Then two of the brothers—the chapter’s basileus (a/k/a president) Yosef Woods and one of his neophytes, Beniah Lee—launched into a skit of one of MJ’s last videos for the 2001 song “You Rock My World.” The two brothers recreated the video’s opening dialogue (“I betcha I can get that girl”) between MJ and actor/comedian Chris Tucker—all of this while a very tall and, umm, well-dressed female entices them as she struts sexily across the stage.
The two brothers then launched into an impressive dance routine akin to what MJ did in “You Rock My World,” the only MJ song whose video these young brothers may have been alive to see upon its first release (in 2001).
After being joined by four more brothers onstage, they immediately transitioned from “You Rock My World” to a reenactment of MJ’s “Bad” video, where MJ famously had a beef with the character played by actor Wesley Snipes.
Only, instead of performing MJ’s dance routine from the video, the brothers incorporated Que steps while the 1987 No. 1 song played behind them (don’t you think I would’ve loved to have done that in my neophyte year while that song was a hit?).
Also, kudos to the brothers for using the “Bad” segment as an opportunity to highlight some of MJ’s trademarks, like his famous phrase “ch’mon” and song titles like “Who Is It?” and “Wanna Be Startin’ Somethin’” in their prerecorded dialogue that soundtracked the step show.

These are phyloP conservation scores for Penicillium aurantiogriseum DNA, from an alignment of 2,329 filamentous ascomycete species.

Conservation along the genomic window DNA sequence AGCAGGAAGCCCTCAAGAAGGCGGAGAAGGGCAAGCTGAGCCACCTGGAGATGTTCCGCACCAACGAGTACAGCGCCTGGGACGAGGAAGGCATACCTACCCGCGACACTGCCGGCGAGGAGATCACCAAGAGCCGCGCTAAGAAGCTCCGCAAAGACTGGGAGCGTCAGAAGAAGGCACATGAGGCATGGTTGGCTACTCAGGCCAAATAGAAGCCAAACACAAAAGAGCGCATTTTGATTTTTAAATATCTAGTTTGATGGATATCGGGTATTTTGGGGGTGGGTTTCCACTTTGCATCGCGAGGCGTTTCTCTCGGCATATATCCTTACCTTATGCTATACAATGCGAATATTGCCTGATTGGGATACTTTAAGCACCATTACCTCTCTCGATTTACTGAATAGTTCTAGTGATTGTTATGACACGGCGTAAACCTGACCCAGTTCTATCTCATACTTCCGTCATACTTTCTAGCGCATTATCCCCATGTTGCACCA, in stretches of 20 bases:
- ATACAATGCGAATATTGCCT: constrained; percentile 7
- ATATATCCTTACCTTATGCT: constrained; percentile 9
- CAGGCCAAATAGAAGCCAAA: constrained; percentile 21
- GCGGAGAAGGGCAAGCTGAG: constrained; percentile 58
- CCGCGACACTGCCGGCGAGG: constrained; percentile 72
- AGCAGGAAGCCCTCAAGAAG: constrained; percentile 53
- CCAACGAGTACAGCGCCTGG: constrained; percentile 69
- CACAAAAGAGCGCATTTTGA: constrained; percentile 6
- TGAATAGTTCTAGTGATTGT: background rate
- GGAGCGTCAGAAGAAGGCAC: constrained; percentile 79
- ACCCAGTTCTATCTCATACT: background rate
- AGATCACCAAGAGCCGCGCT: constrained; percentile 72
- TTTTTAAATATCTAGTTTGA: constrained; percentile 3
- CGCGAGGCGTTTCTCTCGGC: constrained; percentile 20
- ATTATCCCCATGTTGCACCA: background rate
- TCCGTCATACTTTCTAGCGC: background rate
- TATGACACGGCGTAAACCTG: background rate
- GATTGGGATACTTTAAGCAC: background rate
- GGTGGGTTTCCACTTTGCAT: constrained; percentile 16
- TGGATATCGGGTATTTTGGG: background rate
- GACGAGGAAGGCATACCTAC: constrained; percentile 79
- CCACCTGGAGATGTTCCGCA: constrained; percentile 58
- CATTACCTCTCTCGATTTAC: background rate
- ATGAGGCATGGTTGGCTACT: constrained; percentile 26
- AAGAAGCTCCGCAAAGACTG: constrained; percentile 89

The bruhs also took the opportunity to stage a mock fight between Jackson and fellow ‘80s icon Prince (played by Bro. Quentin Holmes), who brought the “purple thunder” with his guitar (and his crew).
This “Prince,” the real life version of whom famously turned down an opportunity to be Wesley Snipe’s character in the “Bad” video, actually gets in a hard slap across MJ’s face during the Ques’ simulation, which I couldn’t help but wonder if this was inspired by the slap heard around the world at last year’s Academy Awards, or just the result of a repressed Prince fan who wanted his guy to get some shine (Bro. Holmes denied knowing about Prince’s rejection of being MJ’s antagonist in the “Bad” video when he put this part of the show together).